Moys Classification

Thursday, 27 August 2009

The Publications Committee is looking at producing a new edition of Moys which was last
published in 2001.

Diana Morris will be editing the 5th edition with the assistance of other volunteers. Diana was Librarian / Research Services Manager at Slaughter and May before retiring in December 2007. She was on the Editorial Board for the 3rd edition published in 1992.

Other members of the board include:

  • Helen Garner (Bodleian Law Library)
  • Caroline O'Sullivan (Norton Rose)
  • Corresponding members include:
  • Jacqueline Elliot (Australian representative)
  • Mac Elrod (Canadian representative)

If anyone else would like to join the board (particularly if you work in a government department library or professional institute and have experience of using different areas of the Moys schedules) - please contact Diana Morris

To all Moys users please:

  • Post a message to LIS-MOYS-USERS stating the areas you feel need revision or expansion;
  • Look through your copy of the 4th edition to see what new numbers you have created and post them to the list for consideration; and
  • Comment on the suggestions posted by others

Posted by James Mullan at 15:46 0 comments  

BIALL Conference 2010 - Call for papers‏

Wednesday, 19 August 2009

CALL FOR PAPERS

Risks and Opportunities – Managing Resources in Difficult Times
BIALL 41st Annual Study Conference & Exhibition



Thursday 10 June 2010 to Saturday 12 June 2010, Brighton


ABOUT THE ASSOCIATION
The British and Irish Association of Law Librarians (BIALL) was formed in 1969. It is an independent and self-supporting body which was established to represent the interests of legal information professionals, and other suppliers of legal literature and reference materials, in the United Kingdom and Ireland. There are over 700 members of BIALL, both personal and institutional. Almost every legal information unit is represented - academic legal research libraries, units in commercial, technical and industrial concerns, the courts and government departments. The diversity of the membership is one of BIALL's strengths as the members form a close network and share specialist knowledge and concerns, learning from the experience of others.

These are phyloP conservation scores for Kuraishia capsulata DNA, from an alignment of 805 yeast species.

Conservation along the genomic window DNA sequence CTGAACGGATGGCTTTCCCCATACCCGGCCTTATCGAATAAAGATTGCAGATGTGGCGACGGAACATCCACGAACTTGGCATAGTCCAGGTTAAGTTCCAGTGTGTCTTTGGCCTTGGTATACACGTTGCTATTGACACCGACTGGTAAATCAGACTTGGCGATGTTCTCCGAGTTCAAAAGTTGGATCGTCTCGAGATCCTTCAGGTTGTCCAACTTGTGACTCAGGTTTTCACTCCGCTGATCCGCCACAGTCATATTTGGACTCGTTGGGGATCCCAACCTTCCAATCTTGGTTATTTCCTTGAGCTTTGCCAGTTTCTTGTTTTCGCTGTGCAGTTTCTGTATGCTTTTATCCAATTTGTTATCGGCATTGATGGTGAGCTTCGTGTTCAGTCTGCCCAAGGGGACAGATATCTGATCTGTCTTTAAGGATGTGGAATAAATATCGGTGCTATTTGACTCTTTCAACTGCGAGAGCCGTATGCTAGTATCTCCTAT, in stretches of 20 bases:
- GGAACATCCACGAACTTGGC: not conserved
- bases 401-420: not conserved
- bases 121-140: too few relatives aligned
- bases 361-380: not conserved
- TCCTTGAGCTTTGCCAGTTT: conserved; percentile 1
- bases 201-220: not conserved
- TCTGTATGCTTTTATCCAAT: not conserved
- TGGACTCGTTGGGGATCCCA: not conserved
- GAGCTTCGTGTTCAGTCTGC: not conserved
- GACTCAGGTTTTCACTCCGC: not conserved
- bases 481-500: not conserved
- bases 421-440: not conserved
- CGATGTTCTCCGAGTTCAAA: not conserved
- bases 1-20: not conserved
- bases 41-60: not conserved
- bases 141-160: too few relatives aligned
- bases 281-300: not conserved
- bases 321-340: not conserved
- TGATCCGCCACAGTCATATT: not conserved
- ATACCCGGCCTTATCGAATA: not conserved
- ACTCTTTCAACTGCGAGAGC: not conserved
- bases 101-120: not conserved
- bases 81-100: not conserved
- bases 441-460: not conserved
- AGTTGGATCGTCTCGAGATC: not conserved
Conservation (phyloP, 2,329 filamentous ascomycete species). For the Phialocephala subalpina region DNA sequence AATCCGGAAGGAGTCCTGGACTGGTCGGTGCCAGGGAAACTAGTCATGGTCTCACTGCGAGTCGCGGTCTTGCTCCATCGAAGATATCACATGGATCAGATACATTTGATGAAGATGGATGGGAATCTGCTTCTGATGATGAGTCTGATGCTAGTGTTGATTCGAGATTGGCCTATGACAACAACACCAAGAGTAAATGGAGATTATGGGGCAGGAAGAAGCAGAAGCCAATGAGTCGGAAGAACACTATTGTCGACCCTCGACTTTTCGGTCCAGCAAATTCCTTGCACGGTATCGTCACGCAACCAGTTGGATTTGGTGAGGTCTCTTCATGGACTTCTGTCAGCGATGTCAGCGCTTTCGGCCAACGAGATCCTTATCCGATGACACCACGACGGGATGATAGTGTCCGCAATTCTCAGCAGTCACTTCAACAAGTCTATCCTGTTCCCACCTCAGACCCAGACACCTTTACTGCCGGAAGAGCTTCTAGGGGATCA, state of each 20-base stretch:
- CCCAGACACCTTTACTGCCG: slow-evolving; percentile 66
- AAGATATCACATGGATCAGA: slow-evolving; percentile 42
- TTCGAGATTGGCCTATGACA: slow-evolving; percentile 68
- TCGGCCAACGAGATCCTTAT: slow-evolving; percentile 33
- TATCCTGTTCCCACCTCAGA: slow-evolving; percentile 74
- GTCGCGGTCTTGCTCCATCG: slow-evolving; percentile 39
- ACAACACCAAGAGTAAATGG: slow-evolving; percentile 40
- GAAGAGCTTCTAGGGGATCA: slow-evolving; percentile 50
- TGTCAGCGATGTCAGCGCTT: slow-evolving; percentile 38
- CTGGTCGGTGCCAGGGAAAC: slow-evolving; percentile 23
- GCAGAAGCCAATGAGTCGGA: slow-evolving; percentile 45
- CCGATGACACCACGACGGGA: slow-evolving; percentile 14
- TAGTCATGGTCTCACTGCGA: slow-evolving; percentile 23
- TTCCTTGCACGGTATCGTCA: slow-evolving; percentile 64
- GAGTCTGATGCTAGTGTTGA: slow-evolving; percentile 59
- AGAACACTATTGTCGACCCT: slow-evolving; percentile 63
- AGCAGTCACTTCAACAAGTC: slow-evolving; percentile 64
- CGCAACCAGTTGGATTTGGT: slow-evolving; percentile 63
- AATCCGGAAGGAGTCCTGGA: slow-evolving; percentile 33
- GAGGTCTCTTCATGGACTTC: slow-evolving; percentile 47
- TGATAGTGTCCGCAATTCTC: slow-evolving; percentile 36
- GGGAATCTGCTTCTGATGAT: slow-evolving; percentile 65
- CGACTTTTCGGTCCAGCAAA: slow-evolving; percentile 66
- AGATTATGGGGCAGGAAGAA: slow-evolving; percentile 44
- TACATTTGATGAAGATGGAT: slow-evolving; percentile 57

BROAD THEMES FOR THE CONFERENCE
In a highly stressed economic climate, it is critical that legal information professionals grasp the opportunities which arise from the myriad of problems presented by the uncertain economy: that is, to be creative and imaginative in managing all resources, be they hard copy, electronic or human resources.


Legal information professionals are being asked to do this while suffering the classic symptoms of recession:


  • greatly reduced budgets,
  • low morale among staff,
  • the requirement to continually justify the existence of legal information units,